The objective of this blog post is to help business and technology leaders gain clarity around the value of A.I. by being able to better discern what is fake A.I. and weed the pretenders out.
The fact is, there’s quite a bit of “fake A.I.” presently being offered, and this lack of clarity in the marketplace is one of the main reasons that it’s such a challenge for many to determine whether Artificial Intelligence is worth the investment. When we use the term fake A.I., what we’re describing is the way legacy data analytics technologies are repackaged and marketed by (too) many vendors as A.I.
The potential for significant business value around Artificial Intelligence (A.I.) is in and of itself nothing new. It’s been over a quarter-century since we (Daisy’s CEO) attended Geoffrey Hinton‘s lectures at the University of Toronto on A.I. neural networks.
Does it Provide ROI Today?
What’s relatively new is the number of organizations that are investing in A.I. solutions — and realizing tangible and quantifiable benefits. For many corporations, however, A.I.’s perceived value is still viewed as nebulous. While we obviously can’t speak to every single product or service out there that markets itself with the term “artificial intelligence,” what we can do is emphatically state that based on our first-hand experiences in the retail and insurance industries, true A.I. is accessible and delivering results now, with verifiable ROI. By way of one example, Daisy Intelligence deployed A.I. to enable the North Carolina-based organic grocery chain Earth Fare to analyze the “ripple effects” of promotions during the weeks prior to and after the promotion in order to determine the longer-term implications and overall impact on store profitability. This particular use-case of A.I. in the retail category – promotion optimization – consistently delivers increases of up to 3% to the grocer’s total top line sales – with no added margin investment. One of the major elements of Earth Fare’s A.I. investment that characterizes it as legitimately A.I. is the ability to analyze the complex relationships among products; including product affinities, promotion cannibalization, promotion and purchasing cadence, along with the impacts of external factors such as competitive store openings and weather-related events.
Does it Simulate Future Outcomes or Just Tell You What Already Happened?
A.I. offers the ability to make decisions — without human intervention. Take retail merchandise planning in the grocery category, for example. A retailer with 50,000 SKUs would require the humanly impossible task of performing 6x103600 calculations every week to simulate all the options available in order to maximize revenue in the selection of the 200 items to add to a typical supermarket weekly flyer. Of course there are a plethora of software solutions available that provide organizations with the ability to harvest large amounts of data and data history, but if it doesn’t offer the computational power to rapidly simulate through many billions of alternatives in order to produce the best outcomes, it’s not A.I. It’s sophisticated causality trending analysis. Any effort to describe that as A.I. is merely marketing hype.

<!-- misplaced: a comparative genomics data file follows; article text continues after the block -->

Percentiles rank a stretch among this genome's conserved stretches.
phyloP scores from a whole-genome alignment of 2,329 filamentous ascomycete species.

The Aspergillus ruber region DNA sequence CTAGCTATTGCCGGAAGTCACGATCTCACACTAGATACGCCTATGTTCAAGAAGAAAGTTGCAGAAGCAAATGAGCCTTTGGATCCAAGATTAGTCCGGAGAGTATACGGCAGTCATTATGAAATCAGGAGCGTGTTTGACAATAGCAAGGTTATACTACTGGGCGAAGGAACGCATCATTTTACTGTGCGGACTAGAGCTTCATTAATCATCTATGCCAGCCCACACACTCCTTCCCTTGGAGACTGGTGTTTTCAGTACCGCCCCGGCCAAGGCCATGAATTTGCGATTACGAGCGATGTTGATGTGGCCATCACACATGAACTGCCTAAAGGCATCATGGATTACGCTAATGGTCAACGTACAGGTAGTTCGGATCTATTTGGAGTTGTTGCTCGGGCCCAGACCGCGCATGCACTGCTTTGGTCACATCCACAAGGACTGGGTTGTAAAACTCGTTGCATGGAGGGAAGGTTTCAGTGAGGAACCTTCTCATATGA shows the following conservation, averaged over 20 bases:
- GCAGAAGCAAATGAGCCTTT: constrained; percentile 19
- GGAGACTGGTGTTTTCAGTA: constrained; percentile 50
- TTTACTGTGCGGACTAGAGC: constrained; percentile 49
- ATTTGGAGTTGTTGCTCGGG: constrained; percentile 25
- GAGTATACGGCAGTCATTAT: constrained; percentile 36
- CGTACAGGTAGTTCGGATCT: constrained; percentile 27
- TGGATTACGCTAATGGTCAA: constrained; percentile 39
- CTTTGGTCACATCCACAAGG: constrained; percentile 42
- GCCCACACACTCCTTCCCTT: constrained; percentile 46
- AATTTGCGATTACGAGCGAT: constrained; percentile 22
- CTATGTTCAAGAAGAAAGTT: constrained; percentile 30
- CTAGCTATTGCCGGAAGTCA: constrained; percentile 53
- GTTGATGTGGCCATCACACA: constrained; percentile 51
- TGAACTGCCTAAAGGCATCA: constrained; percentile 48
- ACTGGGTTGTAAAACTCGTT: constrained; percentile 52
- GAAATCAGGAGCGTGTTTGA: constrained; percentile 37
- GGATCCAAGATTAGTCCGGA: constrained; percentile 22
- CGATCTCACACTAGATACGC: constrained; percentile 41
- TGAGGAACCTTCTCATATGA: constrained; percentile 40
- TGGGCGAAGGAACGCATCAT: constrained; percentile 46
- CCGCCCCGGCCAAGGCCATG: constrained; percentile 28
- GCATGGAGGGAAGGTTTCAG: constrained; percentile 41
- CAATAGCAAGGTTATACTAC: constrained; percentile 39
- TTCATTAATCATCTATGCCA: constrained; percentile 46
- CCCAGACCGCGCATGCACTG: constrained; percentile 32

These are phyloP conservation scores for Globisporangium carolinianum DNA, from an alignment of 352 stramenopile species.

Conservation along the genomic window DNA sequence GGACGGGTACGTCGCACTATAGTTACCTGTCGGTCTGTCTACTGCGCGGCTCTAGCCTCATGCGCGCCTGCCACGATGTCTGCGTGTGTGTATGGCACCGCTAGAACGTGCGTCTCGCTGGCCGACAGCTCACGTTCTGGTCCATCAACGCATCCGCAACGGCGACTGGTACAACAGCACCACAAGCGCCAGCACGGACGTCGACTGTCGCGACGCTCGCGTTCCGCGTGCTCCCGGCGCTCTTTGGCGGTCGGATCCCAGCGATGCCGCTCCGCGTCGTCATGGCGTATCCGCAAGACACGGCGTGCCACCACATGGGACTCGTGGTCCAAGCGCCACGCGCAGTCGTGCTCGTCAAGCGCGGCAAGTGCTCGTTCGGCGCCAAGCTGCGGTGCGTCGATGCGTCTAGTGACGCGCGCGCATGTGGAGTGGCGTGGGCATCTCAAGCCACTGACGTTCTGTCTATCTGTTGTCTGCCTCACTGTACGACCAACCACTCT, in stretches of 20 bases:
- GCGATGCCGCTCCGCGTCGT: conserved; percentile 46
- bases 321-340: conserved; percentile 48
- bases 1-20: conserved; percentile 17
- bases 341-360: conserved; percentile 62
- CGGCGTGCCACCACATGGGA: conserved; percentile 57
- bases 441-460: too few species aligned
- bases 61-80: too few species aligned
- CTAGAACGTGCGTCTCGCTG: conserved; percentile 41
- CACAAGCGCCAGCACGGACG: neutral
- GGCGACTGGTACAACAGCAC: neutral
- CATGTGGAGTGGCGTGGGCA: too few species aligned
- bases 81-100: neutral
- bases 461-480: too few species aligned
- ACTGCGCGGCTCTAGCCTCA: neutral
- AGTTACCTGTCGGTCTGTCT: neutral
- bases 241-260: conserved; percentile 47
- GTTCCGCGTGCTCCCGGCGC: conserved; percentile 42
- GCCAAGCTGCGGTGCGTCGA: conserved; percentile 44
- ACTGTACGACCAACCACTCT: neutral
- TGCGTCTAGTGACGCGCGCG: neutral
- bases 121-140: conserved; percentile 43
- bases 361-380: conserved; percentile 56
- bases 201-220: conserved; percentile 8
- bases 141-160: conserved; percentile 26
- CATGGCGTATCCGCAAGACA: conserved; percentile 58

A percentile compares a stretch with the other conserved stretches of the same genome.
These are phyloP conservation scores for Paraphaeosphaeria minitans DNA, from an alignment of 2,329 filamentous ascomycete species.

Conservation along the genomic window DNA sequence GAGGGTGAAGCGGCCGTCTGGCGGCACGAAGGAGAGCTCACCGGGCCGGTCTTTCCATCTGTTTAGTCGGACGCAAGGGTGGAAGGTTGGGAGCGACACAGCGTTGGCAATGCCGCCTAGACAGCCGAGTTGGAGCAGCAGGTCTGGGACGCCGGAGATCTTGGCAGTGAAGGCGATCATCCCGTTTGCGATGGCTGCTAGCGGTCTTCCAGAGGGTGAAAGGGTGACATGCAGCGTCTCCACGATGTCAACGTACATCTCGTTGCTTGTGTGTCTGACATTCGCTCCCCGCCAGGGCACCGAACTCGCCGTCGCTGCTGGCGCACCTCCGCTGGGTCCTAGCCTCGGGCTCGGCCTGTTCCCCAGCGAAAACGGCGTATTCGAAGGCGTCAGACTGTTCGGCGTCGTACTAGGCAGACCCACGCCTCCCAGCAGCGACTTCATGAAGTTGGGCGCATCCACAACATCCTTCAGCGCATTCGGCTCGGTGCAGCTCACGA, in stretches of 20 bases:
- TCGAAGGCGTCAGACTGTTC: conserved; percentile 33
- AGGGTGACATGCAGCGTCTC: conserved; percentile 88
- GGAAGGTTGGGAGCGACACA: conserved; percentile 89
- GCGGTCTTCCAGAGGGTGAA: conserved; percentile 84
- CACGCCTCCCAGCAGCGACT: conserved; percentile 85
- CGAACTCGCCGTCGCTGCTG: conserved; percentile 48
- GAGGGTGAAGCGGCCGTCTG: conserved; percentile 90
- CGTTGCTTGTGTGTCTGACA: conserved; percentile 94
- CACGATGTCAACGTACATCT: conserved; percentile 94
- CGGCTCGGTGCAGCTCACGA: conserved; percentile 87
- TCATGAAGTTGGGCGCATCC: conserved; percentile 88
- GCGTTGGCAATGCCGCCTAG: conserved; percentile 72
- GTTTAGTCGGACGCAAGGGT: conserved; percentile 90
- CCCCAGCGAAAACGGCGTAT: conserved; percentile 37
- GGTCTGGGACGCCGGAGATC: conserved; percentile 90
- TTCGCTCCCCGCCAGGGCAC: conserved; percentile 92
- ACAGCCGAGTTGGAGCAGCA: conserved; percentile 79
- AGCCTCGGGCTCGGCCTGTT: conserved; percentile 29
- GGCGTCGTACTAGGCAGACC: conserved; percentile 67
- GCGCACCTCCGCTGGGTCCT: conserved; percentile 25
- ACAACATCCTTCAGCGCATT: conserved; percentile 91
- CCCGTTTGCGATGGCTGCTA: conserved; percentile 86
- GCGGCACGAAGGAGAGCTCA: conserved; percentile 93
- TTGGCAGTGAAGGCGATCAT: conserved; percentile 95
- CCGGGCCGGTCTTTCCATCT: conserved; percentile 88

Does it Have the Ability to Learn and “Self-adjust” the Underlying Math Without any Human Intervention or Does it Require a Team of Data Scientists to Manage it?
The word cognitive means “of or relating to the mental processes of perception, memory, judgment, and reasoning.” Real A.I is actually not difficult for the end-user to apply to their business situations. By taking some repetitive and (mathematically impossible) tasks away from people and letting machines do what machines are good at, A.I. “learns” in an autonomous fashion, delivering decision recommendations. And the users don’t require a team of analysts to interpret the data; they only need to decide what options they really want to follow. If a software tool provides a mass of data that then needs to be analyzed for insights – and doesn’t actually provide a strongly cognitive aspect, it’s not actually A.I.
Can the Vendor Providing A.I. Provide Recent, Detailed, Positive Customer References?
This goes back to the first point. A.I. is available today, and a clear ROI can be articulated. Does the A.I. provider encourage potential customers to talk to others already using their solution? Marketers at so-called A.I. companies often re-frame past engagements with end-users (where legacy data analytics technologies were deployed) as A.I.
And finally, one of the most important elements of a truly A.I.-based offering is who is providing it? What kind of organization is it and who’s leading it? What degrees are held by the senior executive leadership (i.e. CEO, CIO, CTO)?
One thing about true A.I. is that it exists firmly within the domain of advanced mathematics. What this means for end-users is although it seems counter-intuitive, A.I. investments are not necessarily best entrusted to companies whose DNA is based on software development and programming. Our CEO, Gary Saarenvirta, ran IBM’s data mining practice in Canada for several years, helping companies deploy high-end analytics engagements to grow their profits, often says that one of his main motivations behind launching Daisy Intelligence was to get companies to use math and science to actually simplify and improve decision-making.